THE WALL STREET JOURNAL
Just as the California commercial real-estate market begins to stir from its postcrisis lows, many property developers fear they are about to lose a financing tool needed for hundreds of projects across the state.
Builders are lashing out against a provision in Gov. Jerry Brown’s proposed budget that would eliminate the state’s 425 redevelopment agencies, local authorities that pay for low-income housing as well as roads, sidewalks and other infrastructure.
The developments cover everything from a proposed $2.2 billion project with houses, shops and transit access across the river from downtown Sacramento to a planned affordable and senior housing development and child-care center near downtown San Diego.
The bond debt that finances infrastructure projects is paid off using part of the increases in local property-tax revenue that result from the development. Under the current model, any extra revenue goes back to the agencies to pay for low-income housing and other improvements. Gov. Brown, whose budget proposal could be voted on as early as this week, said any increased property-tax revenue would be better used to pay for schools and other services.
The plan comes at a dismal time for the construction industry in California, whose boom and bust were more striking than nearly any other state. Construction jobs in California have dwindled to 559,800 from 933,700 at the peak of the housing boom in 2006. Redevelopment has been a rare source of funding for new projects.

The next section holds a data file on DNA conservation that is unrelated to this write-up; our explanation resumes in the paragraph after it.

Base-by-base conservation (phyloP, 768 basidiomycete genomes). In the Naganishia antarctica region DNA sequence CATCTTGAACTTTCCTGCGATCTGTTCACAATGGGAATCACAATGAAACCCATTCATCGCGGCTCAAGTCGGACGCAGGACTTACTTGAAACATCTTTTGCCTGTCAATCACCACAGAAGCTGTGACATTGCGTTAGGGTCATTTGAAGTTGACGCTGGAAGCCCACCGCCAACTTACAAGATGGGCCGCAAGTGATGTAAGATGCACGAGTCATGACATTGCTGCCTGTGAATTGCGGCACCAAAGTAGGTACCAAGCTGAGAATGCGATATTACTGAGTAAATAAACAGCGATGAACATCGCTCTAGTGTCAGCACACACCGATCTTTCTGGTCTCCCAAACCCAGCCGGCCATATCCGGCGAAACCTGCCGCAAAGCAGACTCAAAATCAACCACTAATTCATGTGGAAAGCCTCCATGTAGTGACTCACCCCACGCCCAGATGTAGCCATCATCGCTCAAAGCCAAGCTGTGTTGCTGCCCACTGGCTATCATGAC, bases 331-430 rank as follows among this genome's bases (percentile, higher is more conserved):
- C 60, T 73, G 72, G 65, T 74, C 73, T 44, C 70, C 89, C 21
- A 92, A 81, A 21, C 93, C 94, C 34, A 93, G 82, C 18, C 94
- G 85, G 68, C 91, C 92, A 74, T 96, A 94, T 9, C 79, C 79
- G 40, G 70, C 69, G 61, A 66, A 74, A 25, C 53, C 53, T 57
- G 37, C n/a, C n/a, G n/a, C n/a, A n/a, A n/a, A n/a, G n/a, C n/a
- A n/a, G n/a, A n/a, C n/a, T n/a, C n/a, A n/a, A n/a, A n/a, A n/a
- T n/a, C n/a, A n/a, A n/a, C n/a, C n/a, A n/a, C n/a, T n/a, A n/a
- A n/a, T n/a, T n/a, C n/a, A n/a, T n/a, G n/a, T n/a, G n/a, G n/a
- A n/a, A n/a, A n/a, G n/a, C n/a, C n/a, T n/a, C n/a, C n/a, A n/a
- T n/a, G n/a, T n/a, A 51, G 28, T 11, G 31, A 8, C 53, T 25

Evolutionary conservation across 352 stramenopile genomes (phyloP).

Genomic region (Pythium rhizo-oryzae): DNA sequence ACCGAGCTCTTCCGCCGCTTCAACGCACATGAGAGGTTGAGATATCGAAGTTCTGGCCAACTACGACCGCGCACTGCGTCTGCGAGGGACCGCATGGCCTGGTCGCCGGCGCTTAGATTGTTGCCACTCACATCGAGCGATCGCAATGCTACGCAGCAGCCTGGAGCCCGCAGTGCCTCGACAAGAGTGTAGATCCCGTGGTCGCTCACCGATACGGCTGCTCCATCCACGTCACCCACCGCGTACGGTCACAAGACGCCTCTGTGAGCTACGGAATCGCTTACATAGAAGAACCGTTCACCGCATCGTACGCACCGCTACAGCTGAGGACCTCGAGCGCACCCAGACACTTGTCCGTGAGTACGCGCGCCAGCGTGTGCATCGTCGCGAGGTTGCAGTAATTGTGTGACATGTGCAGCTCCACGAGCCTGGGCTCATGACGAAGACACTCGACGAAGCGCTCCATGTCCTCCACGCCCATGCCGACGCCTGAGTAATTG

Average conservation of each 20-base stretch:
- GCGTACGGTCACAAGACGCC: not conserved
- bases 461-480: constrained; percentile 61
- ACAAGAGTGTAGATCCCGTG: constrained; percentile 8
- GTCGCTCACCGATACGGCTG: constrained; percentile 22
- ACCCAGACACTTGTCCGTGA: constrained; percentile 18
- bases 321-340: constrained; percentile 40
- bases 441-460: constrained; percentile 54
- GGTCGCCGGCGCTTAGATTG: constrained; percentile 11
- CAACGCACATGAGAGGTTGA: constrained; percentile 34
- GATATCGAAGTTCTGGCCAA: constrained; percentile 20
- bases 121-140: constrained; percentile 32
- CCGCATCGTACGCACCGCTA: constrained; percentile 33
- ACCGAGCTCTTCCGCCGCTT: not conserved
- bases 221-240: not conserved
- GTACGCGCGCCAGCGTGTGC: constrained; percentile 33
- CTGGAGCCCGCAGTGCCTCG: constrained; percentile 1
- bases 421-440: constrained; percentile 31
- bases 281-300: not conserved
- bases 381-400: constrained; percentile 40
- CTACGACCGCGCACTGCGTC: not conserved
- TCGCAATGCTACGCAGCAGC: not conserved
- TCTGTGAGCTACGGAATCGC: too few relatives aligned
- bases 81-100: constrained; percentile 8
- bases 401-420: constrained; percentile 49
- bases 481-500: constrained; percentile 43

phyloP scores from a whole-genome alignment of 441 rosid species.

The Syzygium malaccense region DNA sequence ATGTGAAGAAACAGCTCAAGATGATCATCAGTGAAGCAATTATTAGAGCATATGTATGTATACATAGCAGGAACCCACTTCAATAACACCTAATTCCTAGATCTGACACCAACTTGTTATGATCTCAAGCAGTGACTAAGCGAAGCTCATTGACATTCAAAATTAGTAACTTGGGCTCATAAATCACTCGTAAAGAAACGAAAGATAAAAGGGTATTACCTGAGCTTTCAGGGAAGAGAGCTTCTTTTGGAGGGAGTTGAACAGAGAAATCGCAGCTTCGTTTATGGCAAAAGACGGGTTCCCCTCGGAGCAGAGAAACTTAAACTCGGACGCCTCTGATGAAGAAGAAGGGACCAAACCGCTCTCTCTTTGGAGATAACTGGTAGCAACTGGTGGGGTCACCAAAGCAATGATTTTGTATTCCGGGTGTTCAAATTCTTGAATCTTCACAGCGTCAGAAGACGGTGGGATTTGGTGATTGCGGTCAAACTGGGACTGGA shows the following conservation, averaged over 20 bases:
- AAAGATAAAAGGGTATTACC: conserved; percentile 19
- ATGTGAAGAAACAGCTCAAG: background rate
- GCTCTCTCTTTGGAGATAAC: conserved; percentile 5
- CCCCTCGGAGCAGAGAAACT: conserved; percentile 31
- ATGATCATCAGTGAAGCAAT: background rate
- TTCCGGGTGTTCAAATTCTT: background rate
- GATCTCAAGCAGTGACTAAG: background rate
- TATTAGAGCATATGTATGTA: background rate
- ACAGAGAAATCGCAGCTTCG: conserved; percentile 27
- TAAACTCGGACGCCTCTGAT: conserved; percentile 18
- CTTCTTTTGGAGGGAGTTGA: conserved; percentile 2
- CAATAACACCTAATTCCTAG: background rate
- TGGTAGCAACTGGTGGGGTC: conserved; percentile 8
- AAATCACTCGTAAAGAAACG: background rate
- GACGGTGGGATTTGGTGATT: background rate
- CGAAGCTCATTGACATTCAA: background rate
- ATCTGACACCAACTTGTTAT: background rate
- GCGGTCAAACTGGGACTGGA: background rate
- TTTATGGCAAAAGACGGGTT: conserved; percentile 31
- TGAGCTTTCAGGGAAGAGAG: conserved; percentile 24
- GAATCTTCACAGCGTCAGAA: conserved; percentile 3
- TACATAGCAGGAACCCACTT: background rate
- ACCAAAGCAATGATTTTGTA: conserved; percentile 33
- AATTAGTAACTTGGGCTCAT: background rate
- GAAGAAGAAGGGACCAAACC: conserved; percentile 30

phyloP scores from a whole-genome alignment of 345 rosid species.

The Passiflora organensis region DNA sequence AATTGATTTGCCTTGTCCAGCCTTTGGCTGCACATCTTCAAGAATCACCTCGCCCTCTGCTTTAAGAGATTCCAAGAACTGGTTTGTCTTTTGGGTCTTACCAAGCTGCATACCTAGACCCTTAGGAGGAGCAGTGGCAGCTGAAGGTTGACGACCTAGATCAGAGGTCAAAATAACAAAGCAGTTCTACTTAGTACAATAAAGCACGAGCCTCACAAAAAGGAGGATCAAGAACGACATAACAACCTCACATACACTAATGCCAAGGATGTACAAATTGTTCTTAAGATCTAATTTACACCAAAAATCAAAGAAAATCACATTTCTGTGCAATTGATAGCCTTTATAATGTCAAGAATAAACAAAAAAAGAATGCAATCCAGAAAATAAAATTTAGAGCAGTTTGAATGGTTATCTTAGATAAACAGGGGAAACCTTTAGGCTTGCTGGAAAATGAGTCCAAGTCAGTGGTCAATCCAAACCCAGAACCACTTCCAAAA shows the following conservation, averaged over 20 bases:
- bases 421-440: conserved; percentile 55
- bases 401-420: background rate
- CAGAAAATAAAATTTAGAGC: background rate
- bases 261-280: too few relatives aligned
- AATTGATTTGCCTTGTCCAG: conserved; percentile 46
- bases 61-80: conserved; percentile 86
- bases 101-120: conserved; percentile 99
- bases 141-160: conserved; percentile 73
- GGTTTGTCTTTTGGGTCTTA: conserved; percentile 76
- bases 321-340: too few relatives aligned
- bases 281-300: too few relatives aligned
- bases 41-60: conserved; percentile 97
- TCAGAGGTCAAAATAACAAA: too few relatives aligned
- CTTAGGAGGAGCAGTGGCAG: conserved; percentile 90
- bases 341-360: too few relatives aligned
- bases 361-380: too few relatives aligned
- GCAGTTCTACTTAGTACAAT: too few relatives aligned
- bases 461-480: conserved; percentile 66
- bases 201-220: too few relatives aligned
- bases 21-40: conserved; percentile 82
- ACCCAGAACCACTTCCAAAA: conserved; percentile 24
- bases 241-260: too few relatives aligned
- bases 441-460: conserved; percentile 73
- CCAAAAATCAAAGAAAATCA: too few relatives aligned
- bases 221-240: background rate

Ahead of the vote, executives at building and real-estate trade groups such as the California Building Industry Association and the California Business Properties Association have met with dozens of legislators to voice opposition to Gov. Brown’s plan.
“We’ll talk with anyone who will listen to us,” said Richard Lyon, vice president of public policy at the California Building Industry Association.
Last week, the California Redevelopment Association, a business group that represents the agencies, proposed alternative legislation, in which the agencies would voluntarily contribute a greater portion of funds to school districts in exchange for certain benefits. The agencies “are staring at the face of a very large gun” said John Shirey, executive director of the association, who said hundreds of projects are being put on hold.
California isn’t alone in its budget woes: 44 states face projected budget gaps for fiscal 2012, according to the Center on Budget and Policy Priorities, and other states have eliminated tax programs that benefit developers. California’s budget hole, projected to be $26.6 billion in 2012, is the largest in the country.
Supporters of the governor’s plan said areas like education and health care should be prioritized above redevelopment, especially during a budget crisis. “You’ve got teachers being laid off while redevelopment budgets are ballooning,” said Evan Westrup, a spokesman for the governor.